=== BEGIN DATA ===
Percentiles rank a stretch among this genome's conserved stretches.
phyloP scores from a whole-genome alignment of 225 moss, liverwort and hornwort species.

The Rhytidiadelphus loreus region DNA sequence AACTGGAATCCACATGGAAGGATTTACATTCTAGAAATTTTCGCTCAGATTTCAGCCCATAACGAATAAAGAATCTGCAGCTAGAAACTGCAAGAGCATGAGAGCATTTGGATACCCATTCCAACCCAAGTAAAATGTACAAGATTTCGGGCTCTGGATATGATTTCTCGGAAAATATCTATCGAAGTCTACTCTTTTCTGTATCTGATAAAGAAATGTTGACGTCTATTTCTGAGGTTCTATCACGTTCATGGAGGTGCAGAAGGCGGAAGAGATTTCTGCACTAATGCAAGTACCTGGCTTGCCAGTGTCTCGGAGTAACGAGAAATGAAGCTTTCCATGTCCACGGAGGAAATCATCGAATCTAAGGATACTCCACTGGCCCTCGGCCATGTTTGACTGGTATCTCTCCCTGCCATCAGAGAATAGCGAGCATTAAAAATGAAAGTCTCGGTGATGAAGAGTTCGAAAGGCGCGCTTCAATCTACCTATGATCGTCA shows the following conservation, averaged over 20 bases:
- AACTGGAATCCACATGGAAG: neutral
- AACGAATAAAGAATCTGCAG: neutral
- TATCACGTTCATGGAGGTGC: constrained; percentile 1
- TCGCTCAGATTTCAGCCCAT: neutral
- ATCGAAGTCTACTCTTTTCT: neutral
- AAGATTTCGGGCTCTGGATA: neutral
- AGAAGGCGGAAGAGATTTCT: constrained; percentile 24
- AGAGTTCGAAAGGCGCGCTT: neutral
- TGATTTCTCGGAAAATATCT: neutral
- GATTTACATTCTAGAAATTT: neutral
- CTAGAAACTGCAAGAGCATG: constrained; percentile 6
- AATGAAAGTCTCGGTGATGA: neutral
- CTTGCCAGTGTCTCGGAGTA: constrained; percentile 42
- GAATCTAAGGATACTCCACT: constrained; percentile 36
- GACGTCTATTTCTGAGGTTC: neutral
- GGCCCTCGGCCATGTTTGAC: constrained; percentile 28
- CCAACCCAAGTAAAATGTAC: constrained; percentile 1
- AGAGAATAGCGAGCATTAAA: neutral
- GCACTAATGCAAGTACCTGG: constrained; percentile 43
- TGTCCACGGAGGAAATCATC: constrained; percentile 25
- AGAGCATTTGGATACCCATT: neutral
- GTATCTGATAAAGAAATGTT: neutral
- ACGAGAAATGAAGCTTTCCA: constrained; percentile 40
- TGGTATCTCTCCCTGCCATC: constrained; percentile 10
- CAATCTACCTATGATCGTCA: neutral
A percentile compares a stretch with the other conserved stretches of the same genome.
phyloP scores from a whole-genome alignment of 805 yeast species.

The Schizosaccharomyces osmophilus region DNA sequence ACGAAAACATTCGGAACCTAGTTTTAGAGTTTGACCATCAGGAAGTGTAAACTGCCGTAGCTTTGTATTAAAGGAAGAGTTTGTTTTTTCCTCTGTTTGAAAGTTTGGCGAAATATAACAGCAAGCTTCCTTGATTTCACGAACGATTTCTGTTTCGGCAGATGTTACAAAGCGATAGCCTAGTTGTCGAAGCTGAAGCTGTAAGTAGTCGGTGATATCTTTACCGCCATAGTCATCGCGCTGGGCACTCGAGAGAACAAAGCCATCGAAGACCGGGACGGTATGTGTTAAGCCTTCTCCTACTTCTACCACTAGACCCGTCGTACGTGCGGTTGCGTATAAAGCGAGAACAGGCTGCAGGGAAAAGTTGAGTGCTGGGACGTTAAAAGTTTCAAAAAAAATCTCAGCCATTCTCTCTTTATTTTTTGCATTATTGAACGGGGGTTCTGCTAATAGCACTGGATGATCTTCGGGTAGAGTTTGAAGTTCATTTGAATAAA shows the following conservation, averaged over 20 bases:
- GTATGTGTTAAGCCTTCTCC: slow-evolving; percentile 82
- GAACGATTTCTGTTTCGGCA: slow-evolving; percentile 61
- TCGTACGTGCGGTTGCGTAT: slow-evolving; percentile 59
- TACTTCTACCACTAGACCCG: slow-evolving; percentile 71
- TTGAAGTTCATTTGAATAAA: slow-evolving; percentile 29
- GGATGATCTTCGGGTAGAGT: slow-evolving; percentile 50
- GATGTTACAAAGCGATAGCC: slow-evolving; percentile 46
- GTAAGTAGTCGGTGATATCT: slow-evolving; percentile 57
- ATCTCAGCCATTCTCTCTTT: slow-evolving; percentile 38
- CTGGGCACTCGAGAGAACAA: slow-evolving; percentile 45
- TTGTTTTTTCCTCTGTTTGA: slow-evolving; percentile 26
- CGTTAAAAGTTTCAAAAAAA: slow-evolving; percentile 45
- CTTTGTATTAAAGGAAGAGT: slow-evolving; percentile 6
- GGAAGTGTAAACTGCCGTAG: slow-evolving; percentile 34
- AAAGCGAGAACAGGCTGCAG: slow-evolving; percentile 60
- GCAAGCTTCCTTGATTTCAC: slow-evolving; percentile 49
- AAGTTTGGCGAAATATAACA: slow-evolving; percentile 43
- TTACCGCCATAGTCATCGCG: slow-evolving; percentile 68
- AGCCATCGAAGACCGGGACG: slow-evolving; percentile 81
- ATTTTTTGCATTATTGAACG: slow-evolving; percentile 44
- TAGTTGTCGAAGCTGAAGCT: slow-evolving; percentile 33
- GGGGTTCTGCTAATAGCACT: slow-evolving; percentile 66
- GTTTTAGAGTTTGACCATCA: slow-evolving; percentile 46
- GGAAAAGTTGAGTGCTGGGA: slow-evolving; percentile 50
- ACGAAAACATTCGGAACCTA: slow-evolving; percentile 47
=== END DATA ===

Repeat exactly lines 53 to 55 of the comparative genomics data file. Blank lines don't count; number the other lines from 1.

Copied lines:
- GGGGTTCTGCTAATAGCACT: slow-evolving; percentile 66
- GTTTTAGAGTTTGACCATCA: slow-evolving; percentile 46
- GGAAAAGTTGAGTGCTGGGA: slow-evolving; percentile 50